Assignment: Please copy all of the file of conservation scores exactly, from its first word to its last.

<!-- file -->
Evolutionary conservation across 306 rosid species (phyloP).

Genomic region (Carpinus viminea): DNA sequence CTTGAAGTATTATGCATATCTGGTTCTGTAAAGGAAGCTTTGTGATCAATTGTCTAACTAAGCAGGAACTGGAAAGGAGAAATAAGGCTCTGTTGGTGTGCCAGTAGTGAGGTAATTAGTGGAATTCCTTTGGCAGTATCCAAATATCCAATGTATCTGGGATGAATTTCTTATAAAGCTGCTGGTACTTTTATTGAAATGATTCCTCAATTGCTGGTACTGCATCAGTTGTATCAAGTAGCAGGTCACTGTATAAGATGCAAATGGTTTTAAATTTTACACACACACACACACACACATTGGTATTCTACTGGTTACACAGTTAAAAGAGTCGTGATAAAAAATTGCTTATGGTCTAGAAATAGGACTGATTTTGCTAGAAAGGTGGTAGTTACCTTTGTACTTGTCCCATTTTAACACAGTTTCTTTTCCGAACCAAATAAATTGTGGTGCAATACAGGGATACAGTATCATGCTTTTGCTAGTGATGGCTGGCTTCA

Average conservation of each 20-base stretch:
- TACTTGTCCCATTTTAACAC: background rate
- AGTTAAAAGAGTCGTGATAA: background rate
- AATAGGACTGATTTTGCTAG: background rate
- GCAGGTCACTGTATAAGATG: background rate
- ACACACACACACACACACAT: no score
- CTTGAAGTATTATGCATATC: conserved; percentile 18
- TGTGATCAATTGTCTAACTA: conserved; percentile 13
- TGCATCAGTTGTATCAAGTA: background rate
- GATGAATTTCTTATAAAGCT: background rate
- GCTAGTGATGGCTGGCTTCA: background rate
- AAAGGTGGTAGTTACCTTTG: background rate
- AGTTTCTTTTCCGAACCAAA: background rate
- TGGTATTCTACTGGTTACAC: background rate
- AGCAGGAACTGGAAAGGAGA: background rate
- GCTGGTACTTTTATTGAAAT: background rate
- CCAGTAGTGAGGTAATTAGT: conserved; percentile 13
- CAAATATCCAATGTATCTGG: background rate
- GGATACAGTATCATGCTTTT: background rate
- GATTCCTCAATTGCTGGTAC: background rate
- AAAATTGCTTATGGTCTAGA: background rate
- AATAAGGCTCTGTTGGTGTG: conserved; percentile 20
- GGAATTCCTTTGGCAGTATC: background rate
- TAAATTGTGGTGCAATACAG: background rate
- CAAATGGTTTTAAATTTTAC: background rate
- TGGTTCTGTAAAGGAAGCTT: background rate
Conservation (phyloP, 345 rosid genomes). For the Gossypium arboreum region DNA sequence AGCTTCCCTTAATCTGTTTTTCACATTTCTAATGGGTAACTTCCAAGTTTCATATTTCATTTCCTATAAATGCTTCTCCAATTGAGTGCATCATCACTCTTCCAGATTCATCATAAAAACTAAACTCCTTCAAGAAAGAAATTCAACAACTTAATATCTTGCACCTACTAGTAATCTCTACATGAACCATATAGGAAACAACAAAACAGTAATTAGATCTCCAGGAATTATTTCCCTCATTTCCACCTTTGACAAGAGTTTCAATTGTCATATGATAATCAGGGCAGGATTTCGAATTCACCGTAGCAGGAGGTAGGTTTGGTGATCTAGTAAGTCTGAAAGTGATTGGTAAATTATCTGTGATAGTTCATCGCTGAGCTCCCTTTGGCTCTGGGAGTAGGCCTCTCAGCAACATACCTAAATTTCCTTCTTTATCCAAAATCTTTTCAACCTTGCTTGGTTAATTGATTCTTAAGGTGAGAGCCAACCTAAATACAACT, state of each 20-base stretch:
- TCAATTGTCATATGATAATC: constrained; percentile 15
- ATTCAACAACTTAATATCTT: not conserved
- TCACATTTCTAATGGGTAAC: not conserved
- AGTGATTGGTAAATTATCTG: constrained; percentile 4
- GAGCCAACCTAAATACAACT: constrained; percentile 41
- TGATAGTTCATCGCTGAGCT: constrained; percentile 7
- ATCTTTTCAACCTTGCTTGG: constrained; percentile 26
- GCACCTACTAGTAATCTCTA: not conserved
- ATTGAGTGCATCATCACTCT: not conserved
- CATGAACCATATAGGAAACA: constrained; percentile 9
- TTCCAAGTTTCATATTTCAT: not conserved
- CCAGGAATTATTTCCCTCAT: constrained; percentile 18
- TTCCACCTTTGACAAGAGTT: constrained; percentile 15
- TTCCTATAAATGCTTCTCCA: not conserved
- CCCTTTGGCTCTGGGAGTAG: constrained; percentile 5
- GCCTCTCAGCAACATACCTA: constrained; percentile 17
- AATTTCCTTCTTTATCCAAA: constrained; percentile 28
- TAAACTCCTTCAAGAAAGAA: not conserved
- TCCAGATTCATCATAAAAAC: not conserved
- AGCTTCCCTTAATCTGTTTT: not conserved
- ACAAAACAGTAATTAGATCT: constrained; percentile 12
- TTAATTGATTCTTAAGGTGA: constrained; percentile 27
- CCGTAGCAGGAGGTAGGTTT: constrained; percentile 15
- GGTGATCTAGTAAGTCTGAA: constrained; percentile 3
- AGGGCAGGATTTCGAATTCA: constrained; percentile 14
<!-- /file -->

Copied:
Evolutionary conservation across 306 rosid species (phyloP).

Genomic region (Carpinus viminea): DNA sequence CTTGAAGTATTATGCATATCTGGTTCTGTAAAGGAAGCTTTGTGATCAATTGTCTAACTAAGCAGGAACTGGAAAGGAGAAATAAGGCTCTGTTGGTGTGCCAGTAGTGAGGTAATTAGTGGAATTCCTTTGGCAGTATCCAAATATCCAATGTATCTGGGATGAATTTCTTATAAAGCTGCTGGTACTTTTATTGAAATGATTCCTCAATTGCTGGTACTGCATCAGTTGTATCAAGTAGCAGGTCACTGTATAAGATGCAAATGGTTTTAAATTTTACACACACACACACACACACATTGGTATTCTACTGGTTACACAGTTAAAAGAGTCGTGATAAAAAATTGCTTATGGTCTAGAAATAGGACTGATTTTGCTAGAAAGGTGGTAGTTACCTTTGTACTTGTCCCATTTTAACACAGTTTCTTTTCCGAACCAAATAAATTGTGGTGCAATACAGGGATACAGTATCATGCTTTTGCTAGTGATGGCTGGCTTCA

Average conservation of each 20-base stretch:
- TACTTGTCCCATTTTAACAC: background rate
- AGTTAAAAGAGTCGTGATAA: background rate
- AATAGGACTGATTTTGCTAG: background rate
- GCAGGTCACTGTATAAGATG: background rate
- ACACACACACACACACACAT: no score
- CTTGAAGTATTATGCATATC: conserved; percentile 18
- TGTGATCAATTGTCTAACTA: conserved; percentile 13
- TGCATCAGTTGTATCAAGTA: background rate
- GATGAATTTCTTATAAAGCT: background rate
- GCTAGTGATGGCTGGCTTCA: background rate
- AAAGGTGGTAGTTACCTTTG: background rate
- AGTTTCTTTTCCGAACCAAA: background rate
- TGGTATTCTACTGGTTACAC: background rate
- AGCAGGAACTGGAAAGGAGA: background rate
- GCTGGTACTTTTATTGAAAT: background rate
- CCAGTAGTGAGGTAATTAGT: conserved; percentile 13
- CAAATATCCAATGTATCTGG: background rate
- GGATACAGTATCATGCTTTT: background rate
- GATTCCTCAATTGCTGGTAC: background rate
- AAAATTGCTTATGGTCTAGA: background rate
- AATAAGGCTCTGTTGGTGTG: conserved; percentile 20
- GGAATTCCTTTGGCAGTATC: background rate
- TAAATTGTGGTGCAATACAG: background rate
- CAAATGGTTTTAAATTTTAC: background rate
- TGGTTCTGTAAAGGAAGCTT: background rate
Conservation (phyloP, 345 rosid genomes). For the Gossypium arboreum region DNA sequence AGCTTCCCTTAATCTGTTTTTCACATTTCTAATGGGTAACTTCCAAGTTTCATATTTCATTTCCTATAAATGCTTCTCCAATTGAGTGCATCATCACTCTTCCAGATTCATCATAAAAACTAAACTCCTTCAAGAAAGAAATTCAACAACTTAATATCTTGCACCTACTAGTAATCTCTACATGAACCATATAGGAAACAACAAAACAGTAATTAGATCTCCAGGAATTATTTCCCTCATTTCCACCTTTGACAAGAGTTTCAATTGTCATATGATAATCAGGGCAGGATTTCGAATTCACCGTAGCAGGAGGTAGGTTTGGTGATCTAGTAAGTCTGAAAGTGATTGGTAAATTATCTGTGATAGTTCATCGCTGAGCTCCCTTTGGCTCTGGGAGTAGGCCTCTCAGCAACATACCTAAATTTCCTTCTTTATCCAAAATCTTTTCAACCTTGCTTGGTTAATTGATTCTTAAGGTGAGAGCCAACCTAAATACAACT, state of each 20-base stretch:
- TCAATTGTCATATGATAATC: constrained; percentile 15
- ATTCAACAACTTAATATCTT: not conserved
- TCACATTTCTAATGGGTAAC: not conserved
- AGTGATTGGTAAATTATCTG: constrained; percentile 4
- GAGCCAACCTAAATACAACT: constrained; percentile 41
- TGATAGTTCATCGCTGAGCT: constrained; percentile 7
- ATCTTTTCAACCTTGCTTGG: constrained; percentile 26
- GCACCTACTAGTAATCTCTA: not conserved
- ATTGAGTGCATCATCACTCT: not conserved
- CATGAACCATATAGGAAACA: constrained; percentile 9
- TTCCAAGTTTCATATTTCAT: not conserved
- CCAGGAATTATTTCCCTCAT: constrained; percentile 18
- TTCCACCTTTGACAAGAGTT: constrained; percentile 15
- TTCCTATAAATGCTTCTCCA: not conserved
- CCCTTTGGCTCTGGGAGTAG: constrained; percentile 5
- GCCTCTCAGCAACATACCTA: constrained; percentile 17
- AATTTCCTTCTTTATCCAAA: constrained; percentile 28
- TAAACTCCTTCAAGAAAGAA: not conserved
- TCCAGATTCATCATAAAAAC: not conserved
- AGCTTCCCTTAATCTGTTTT: not conserved
- ACAAAACAGTAATTAGATCT: constrained; percentile 12
- TTAATTGATTCTTAAGGTGA: constrained; percentile 27
- CCGTAGCAGGAGGTAGGTTT: constrained; percentile 15
- GGTGATCTAGTAAGTCTGAA: constrained; percentile 3
- AGGGCAGGATTTCGAATTCA: constrained; percentile 14